Sunday, 9 January 2011

A Place Beyond Courage - Elizabeth Chadwick

‘Dex ai! Dex ai le Maréchal!’

That is the powerful battle cry that John Marshall’s troops echo across the fields to the rising of the make-shift gallows for the young William Marshall. It’s rousing, and your heart really goes out to that small boy who is fated to swing. A blend of tense drama and solid feelings resonate throughout the novel, which makes A Place Beyond Courage great.

It is formed as a prequel to The Greatest Knight, one of my favourite Chadwick books. It tells the story of William’s father, John, and his struggles within the court, the civil war, and his home. We are presented with the annoyingly pathetic Aline, and the strong and sexy Sybilla. Chadwick is a master of romance – it is exciting, it is meaningful, and the novel is not all about love – it is fused at every point with accurate research and a love for the medieval period.

I found it incredibly difficult not to read, and when I wasn’t reading it, I was thinking about it. John’s face gets ruined by molten lead but we learn to look beyond that and into his heart. You are there throughout his life, through war and children. If anyone wants to gain an insight into medieval life, Chadwick is definitely the way to go. She’s very god at developing and moving the plot on, as is proved by the fact that the novel spans 23+ years, and all of that covered in about 500 pages.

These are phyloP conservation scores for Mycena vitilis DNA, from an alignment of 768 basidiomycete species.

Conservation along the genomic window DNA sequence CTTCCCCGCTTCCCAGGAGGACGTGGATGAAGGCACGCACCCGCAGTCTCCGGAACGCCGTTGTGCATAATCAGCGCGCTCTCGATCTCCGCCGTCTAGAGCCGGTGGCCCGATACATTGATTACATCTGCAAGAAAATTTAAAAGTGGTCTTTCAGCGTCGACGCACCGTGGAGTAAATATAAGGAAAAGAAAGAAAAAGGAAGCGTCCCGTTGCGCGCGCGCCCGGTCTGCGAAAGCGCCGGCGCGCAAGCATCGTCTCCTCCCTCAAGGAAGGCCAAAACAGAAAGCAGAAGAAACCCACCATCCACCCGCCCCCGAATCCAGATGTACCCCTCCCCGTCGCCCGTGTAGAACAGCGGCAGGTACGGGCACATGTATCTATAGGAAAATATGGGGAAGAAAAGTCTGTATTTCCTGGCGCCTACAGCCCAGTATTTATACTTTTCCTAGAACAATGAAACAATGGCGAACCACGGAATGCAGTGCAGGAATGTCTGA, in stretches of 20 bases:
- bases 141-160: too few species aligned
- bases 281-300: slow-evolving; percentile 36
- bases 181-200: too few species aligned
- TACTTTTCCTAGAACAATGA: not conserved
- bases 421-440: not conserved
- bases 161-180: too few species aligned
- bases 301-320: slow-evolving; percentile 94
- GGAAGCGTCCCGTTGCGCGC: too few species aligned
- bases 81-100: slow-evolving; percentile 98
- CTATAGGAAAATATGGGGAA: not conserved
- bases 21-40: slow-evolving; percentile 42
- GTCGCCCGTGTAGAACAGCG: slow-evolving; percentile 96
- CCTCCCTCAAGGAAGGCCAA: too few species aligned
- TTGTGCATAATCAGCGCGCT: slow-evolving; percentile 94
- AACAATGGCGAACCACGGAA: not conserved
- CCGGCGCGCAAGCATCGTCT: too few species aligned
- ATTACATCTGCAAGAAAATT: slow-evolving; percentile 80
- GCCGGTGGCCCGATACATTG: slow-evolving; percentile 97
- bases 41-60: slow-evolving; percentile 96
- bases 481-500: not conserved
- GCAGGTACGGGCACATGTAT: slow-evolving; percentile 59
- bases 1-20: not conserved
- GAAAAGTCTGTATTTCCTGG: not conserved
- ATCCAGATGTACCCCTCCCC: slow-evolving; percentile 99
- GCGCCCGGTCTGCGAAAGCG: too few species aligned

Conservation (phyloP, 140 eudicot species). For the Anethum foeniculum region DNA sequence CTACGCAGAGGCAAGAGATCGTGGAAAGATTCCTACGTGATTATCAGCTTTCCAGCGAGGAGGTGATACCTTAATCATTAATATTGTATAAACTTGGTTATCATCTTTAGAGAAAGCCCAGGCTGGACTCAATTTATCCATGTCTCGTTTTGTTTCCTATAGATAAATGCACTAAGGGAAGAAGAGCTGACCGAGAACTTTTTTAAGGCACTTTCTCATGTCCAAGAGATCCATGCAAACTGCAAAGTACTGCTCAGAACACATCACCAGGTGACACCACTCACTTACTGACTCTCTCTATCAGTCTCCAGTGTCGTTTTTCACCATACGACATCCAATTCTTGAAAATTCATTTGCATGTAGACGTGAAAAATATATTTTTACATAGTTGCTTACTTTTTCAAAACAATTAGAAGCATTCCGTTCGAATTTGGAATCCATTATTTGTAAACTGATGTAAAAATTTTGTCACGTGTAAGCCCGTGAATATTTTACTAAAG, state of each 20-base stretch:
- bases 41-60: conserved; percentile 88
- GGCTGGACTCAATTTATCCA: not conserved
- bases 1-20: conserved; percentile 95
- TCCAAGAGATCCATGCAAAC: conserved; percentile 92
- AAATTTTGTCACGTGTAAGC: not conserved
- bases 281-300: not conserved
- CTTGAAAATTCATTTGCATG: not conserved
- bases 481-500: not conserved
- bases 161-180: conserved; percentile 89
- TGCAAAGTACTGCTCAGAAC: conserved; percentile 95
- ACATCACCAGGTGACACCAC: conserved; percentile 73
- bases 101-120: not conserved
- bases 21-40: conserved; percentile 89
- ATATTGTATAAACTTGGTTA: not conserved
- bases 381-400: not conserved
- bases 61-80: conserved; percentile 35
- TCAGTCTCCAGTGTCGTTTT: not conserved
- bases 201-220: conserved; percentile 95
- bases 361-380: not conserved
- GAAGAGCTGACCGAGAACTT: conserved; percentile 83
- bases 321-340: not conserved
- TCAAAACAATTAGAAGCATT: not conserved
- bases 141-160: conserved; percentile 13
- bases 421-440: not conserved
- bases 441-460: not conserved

However, within all of Chadwick’s characters (I have read about six of her novels now) there are similar qualities. The protagonists are always sexy, young, beautiful, strong. This is the same for Sybilla and John. It is like Chadwick is just re-using characters from her other books but giving them a different name. She also has a tendency to repeat phrases, for example, ‘the ladder fell with its heavy burden of men’ was repeated more than once.

I admire Chadwick’s love for the period and the want to discover the character’s history and really bring to life the stories. She has an amazing blog which she regularly updates about her research into her books.

I would like to read The Greatest Knight again. It is certainly one of my favourites of hers – knights, jousting, and if I were to meet William Marshall in real life, I would fancy the pants off of him. 

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